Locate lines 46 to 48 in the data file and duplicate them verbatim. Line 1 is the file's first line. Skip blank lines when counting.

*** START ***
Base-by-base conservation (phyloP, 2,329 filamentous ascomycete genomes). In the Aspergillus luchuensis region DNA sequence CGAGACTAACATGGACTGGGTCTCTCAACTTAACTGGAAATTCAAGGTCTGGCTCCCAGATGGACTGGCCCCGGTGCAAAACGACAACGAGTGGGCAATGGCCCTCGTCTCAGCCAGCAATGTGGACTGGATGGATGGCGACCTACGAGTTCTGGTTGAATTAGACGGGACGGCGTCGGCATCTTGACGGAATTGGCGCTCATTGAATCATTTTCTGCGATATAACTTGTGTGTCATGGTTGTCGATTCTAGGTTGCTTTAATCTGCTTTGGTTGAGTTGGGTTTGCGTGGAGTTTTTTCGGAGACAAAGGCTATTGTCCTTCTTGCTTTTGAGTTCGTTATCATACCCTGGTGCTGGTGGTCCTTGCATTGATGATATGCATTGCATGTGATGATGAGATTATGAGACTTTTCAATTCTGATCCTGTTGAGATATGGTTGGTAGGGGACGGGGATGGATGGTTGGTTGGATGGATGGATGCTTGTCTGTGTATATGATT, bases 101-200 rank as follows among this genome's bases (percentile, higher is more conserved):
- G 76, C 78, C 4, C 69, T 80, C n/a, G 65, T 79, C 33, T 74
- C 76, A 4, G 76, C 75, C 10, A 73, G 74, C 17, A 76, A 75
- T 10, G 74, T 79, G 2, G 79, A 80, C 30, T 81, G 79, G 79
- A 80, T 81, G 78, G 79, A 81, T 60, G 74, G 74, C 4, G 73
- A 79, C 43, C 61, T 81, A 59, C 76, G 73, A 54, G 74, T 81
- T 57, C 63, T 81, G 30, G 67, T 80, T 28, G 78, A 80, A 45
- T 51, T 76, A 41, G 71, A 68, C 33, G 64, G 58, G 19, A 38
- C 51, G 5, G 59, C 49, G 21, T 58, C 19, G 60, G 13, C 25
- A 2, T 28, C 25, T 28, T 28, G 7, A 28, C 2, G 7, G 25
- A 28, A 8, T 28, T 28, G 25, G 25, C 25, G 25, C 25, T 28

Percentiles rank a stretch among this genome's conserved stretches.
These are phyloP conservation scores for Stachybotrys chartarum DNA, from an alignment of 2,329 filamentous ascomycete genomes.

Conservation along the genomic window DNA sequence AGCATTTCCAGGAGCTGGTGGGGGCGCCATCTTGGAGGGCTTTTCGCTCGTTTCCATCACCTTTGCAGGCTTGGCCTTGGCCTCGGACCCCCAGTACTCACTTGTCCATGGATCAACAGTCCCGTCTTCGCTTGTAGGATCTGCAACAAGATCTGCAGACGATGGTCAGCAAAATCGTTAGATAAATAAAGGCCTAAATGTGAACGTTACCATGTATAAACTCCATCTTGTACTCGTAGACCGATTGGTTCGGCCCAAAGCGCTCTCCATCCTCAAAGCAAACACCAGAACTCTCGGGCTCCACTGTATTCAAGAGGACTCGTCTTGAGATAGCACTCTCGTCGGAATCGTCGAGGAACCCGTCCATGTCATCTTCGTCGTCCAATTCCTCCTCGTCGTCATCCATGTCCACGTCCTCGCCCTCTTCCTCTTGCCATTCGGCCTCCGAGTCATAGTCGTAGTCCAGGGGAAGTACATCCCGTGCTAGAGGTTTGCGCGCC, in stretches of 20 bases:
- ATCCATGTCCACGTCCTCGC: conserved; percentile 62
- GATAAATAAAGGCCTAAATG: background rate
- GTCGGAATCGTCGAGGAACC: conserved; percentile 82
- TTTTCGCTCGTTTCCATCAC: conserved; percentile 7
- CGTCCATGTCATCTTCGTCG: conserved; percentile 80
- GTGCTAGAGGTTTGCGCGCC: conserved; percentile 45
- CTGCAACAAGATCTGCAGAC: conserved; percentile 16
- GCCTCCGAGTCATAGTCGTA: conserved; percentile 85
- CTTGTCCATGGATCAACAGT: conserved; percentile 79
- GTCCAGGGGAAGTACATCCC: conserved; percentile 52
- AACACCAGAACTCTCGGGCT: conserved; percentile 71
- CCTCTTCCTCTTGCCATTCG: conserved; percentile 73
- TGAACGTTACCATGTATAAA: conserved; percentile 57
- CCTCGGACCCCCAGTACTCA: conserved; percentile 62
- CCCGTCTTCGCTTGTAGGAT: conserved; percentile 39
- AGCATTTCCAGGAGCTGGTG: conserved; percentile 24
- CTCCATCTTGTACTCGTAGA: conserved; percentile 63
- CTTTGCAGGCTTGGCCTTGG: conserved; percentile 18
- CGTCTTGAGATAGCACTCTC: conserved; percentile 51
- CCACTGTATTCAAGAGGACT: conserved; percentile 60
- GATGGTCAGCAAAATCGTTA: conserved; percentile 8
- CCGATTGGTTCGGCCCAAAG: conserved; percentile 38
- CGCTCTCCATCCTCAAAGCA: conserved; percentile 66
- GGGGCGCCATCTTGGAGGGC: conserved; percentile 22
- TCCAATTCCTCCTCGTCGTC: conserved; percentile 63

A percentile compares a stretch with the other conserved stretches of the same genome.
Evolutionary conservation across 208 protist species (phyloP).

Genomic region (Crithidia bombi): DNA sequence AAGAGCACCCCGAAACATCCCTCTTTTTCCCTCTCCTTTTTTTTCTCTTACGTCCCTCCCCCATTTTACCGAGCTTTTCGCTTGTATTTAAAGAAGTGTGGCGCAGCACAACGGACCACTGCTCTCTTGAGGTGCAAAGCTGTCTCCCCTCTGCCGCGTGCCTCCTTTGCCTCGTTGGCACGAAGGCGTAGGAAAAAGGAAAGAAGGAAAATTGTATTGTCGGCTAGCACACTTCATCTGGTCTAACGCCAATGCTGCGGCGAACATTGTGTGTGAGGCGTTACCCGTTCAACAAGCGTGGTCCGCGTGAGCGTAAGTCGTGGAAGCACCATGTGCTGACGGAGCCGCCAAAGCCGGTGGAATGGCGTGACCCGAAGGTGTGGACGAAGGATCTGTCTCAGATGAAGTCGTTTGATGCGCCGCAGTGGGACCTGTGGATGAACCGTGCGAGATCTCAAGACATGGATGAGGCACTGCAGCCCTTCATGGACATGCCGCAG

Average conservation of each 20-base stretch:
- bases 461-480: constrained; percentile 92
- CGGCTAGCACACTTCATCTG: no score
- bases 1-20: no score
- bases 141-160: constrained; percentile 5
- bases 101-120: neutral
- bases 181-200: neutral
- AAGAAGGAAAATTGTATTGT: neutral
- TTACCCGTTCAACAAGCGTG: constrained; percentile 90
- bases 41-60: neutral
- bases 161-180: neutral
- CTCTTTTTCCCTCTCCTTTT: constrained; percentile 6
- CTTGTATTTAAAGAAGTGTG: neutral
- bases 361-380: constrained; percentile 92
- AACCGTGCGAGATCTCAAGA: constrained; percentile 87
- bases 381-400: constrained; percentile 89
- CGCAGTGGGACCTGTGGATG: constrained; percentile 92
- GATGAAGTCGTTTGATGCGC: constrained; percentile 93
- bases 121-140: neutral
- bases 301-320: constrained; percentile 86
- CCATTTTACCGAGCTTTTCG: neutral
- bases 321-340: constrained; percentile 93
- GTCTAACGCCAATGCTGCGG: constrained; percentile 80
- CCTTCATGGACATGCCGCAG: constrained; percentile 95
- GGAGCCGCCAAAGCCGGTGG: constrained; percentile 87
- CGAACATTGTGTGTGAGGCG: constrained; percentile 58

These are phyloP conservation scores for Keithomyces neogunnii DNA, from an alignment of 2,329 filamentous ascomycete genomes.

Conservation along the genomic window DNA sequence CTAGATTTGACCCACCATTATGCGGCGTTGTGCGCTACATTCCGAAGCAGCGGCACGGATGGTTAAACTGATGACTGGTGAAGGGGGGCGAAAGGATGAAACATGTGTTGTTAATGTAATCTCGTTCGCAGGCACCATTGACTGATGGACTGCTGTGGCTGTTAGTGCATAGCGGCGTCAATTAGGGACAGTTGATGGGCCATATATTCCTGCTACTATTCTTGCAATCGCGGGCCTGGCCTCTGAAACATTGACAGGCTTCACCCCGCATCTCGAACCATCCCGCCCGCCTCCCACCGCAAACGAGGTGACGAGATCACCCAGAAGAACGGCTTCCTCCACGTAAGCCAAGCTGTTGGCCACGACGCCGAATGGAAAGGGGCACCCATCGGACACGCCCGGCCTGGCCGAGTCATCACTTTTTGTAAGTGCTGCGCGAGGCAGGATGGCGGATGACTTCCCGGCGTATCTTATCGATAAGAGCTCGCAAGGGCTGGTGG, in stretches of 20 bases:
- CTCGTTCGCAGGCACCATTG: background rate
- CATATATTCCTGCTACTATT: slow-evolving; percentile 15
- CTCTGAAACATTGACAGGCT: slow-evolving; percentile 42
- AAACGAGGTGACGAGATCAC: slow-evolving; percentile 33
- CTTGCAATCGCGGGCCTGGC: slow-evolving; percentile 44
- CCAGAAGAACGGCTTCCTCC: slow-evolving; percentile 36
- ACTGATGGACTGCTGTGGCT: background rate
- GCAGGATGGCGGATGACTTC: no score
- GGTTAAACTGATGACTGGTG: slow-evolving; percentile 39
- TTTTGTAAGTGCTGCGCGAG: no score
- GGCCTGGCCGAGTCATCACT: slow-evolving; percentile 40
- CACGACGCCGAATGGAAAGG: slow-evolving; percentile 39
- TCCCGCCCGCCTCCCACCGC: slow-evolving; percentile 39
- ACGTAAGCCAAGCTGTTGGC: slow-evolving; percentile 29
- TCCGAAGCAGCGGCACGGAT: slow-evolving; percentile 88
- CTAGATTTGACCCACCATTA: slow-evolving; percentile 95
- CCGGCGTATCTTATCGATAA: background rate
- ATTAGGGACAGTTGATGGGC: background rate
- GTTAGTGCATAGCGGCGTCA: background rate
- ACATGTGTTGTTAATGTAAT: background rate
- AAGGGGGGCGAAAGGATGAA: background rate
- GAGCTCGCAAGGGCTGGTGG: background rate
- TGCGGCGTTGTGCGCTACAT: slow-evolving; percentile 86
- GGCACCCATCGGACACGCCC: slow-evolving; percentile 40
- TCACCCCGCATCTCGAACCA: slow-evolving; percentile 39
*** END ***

- bases 1-20: no score
- bases 141-160: constrained; percentile 5
- bases 101-120: neutral